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July 7, 2003
And the winner is -- oops


A composite panorama from our property, showing 180 of the southern view

During our July 4th camping weekend up on the mountain, everything changed.

The weekend itself was great.  We had beautiful weather.  Although it reached more than 100 degrees in the Central Valley, there is always a breeze up on the mountain, making it a good ten degrees cooler.  For the long weekend, we were joined by Gail's sister Debbie and her family, as well as by Gail's mother.

We have developed quite an infrastructure on the property.  With a wooden shed now installed, we can store tables, chairs, and all of our camping equipment.  We set up a gazebo for shade during the hot middle of the day.  We even installed a zip line between two trees.

On one particularly hot day we made a day trip to the local reservoir, where the kids played on air mattresses.  On one particularly star-studded night, we set up Gail's telescope.  The night of July 4th was a special treat.   From our perch, we could see numerous fireworks displays off in the distance across the valley.

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Celebrating the Fourth of July in our camping gazebo

All in all, we are enjoying the property immensely.  As Debbie stated off-handedly, "It's almost a shame to build a house here.  The property's perfect just the way it is."

And that was the problem.

Russell in particular spent a lot of time soul-searching, walking around the mountain top and trying to figure out what he really wanted to do with this property.

From the central and highest knoll -- the flat building site -- we get an almost 360-degree panoramic view.  To the west, there is the Central Valley and sunsets to die for.  To the south, there is a pristine valley of BLM (Bureau of Land Management) land.  To the east, there is a peek at the distant snow-covered Sierra Nevada Mountains.  By standing in the center of the knoll, you can literally turn and marvel in every direction.

Our proposed house -- the Viceroy Graystone -- would offer large, panoramic windows, and rooms that overlook each of these perspectives.  But there would be no room that would overlook all of them.

This was Russell's dilemma.  We had fallen in love with -- and paid a premium for -- this property specifically because of the 360-degree panorama.  Building a house on the middle of the mountain top would destroy that quality.  We could never again stand in a single spot and enjoy this view unless we tore down the house someday.  There was something fundamentally wrong with that.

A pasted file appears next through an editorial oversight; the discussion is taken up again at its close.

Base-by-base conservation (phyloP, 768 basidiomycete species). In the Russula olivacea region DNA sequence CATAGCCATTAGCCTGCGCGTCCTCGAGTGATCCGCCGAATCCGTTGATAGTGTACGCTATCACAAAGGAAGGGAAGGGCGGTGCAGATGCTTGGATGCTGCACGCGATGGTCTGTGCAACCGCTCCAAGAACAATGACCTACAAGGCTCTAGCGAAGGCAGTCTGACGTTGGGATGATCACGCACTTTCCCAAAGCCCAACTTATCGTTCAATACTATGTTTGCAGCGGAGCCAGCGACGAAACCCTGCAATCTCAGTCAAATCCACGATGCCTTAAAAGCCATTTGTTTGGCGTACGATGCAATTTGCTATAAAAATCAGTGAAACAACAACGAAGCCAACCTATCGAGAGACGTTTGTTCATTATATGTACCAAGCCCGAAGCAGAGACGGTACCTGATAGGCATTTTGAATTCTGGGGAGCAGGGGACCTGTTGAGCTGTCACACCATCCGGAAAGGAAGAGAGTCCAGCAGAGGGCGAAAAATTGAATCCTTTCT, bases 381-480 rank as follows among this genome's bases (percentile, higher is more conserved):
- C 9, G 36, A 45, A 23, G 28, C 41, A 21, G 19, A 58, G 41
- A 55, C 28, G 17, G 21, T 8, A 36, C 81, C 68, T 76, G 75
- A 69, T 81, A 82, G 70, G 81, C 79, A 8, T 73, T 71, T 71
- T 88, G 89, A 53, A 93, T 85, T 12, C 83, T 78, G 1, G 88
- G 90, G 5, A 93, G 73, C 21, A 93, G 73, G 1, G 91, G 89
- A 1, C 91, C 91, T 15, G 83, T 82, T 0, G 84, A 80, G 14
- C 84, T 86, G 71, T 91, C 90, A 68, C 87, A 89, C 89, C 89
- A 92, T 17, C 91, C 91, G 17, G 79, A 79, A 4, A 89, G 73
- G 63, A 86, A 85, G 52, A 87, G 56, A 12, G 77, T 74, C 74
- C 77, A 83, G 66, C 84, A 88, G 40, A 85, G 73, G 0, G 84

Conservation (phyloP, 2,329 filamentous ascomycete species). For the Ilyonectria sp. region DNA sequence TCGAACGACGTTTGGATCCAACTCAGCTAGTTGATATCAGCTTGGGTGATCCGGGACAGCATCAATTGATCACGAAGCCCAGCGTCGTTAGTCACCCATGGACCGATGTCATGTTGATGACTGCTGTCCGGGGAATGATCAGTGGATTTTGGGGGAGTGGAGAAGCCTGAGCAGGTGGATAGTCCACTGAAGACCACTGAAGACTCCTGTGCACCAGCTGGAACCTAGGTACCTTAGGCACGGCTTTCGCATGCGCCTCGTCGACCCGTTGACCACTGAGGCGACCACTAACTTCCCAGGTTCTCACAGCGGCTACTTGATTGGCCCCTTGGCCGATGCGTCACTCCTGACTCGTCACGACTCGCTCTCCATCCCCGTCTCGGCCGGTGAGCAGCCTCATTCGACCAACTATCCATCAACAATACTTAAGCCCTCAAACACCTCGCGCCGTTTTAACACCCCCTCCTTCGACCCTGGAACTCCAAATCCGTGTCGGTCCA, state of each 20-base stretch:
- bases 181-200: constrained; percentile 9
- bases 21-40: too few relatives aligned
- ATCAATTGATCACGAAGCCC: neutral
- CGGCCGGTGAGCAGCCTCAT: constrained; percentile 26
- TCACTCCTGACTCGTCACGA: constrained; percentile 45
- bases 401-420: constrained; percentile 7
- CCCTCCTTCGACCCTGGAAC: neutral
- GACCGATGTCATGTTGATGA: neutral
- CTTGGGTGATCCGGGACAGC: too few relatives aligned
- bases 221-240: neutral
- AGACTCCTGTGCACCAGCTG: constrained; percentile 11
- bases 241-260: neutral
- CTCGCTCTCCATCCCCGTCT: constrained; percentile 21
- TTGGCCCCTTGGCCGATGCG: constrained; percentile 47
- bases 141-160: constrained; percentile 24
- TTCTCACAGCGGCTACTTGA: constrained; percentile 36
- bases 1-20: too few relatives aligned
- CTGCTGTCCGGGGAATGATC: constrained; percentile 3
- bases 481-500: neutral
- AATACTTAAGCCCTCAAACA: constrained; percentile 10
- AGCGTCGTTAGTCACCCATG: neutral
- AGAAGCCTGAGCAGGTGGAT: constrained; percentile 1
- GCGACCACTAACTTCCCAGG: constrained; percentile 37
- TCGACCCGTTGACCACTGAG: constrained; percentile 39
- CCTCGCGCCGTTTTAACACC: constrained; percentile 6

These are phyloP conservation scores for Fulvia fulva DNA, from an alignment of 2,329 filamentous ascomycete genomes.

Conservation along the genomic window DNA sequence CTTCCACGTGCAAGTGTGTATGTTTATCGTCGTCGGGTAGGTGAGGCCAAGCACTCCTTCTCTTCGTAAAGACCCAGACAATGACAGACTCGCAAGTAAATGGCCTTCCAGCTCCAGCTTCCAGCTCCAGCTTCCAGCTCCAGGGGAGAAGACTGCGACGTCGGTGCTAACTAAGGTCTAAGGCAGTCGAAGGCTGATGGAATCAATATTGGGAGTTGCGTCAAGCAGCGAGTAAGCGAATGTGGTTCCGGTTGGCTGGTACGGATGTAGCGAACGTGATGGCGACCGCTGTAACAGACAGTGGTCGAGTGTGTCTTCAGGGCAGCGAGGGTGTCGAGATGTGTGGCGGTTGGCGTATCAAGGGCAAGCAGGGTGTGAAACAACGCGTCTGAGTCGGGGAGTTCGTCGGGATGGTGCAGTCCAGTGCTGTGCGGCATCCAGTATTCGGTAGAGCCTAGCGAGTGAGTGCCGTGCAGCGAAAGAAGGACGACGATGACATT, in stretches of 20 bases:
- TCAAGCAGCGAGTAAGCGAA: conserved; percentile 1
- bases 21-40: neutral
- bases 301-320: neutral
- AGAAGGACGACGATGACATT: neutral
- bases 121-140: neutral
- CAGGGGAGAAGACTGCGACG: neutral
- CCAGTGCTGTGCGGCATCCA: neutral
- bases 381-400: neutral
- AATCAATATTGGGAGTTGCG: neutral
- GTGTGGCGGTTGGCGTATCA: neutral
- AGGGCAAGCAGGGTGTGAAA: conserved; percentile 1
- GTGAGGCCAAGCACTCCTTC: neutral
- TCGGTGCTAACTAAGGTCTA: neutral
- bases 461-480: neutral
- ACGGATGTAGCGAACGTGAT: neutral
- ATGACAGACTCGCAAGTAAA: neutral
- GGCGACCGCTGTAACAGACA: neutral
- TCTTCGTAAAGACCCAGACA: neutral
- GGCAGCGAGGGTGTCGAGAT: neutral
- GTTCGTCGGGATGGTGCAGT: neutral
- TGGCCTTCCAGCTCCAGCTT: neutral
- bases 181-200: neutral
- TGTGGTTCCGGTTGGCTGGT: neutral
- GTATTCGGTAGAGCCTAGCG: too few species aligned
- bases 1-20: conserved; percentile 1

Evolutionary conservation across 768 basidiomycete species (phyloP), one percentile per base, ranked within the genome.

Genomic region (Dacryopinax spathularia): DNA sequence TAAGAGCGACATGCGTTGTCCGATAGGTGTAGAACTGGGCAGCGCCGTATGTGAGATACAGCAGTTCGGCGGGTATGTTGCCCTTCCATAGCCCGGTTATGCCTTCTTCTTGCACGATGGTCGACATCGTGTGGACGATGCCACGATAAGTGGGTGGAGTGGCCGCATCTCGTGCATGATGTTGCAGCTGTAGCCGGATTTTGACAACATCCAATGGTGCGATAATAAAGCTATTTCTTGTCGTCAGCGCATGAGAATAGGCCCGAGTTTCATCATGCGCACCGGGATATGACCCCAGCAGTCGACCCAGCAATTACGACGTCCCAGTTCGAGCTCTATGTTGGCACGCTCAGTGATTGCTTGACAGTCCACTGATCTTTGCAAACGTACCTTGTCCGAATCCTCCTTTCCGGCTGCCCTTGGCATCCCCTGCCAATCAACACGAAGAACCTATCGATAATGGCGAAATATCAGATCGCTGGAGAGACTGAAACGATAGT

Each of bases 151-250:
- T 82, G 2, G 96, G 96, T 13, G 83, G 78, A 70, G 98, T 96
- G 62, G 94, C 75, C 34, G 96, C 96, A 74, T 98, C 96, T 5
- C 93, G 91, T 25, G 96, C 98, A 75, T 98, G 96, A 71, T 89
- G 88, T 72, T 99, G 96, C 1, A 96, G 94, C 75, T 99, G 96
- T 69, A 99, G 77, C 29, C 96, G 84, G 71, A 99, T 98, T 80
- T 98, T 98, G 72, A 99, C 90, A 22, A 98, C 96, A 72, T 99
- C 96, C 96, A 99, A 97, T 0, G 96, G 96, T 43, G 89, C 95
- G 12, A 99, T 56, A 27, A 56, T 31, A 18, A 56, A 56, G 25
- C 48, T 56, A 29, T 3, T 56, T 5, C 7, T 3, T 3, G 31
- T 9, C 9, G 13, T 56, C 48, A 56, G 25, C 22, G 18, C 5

In the end, Russell made a decision, with Gail's full support.  We would not build the Viceroy Graystone, as beautiful as it was.  Russell toyed again with the idea of never building on the site, instead camping indefinitely.  Gail reiterated again that she wanted a house for both the convenience and the weather.

Of all of the houses we looked at, there is only one that permits an unobstructed view in all directions.  The Topsider, because of its proprietary post-and-beam construction, can be designed and built with no interior walls.

Gail was secretly pleased, because the Topsider had been her preference all along.  Russell was openly scared, because the Topsider still costs more than twice what we can afford.

On the Monday that we returned from the mountain, Gail called Bob Hammell at Viceroy and gave him the bad news.  Then, she called Steve Hill at Topsider and told him that we hadn't ruled him out yet, after all.

In the meantime, Russell has been looking at our meager (and dwindling) finances one more time, trying to figure out what we're going to do.


Here is a sketch of our building pad.  Click on one of the red numbers to see what the view is like, looking towards that direction from the center of the pad.

 

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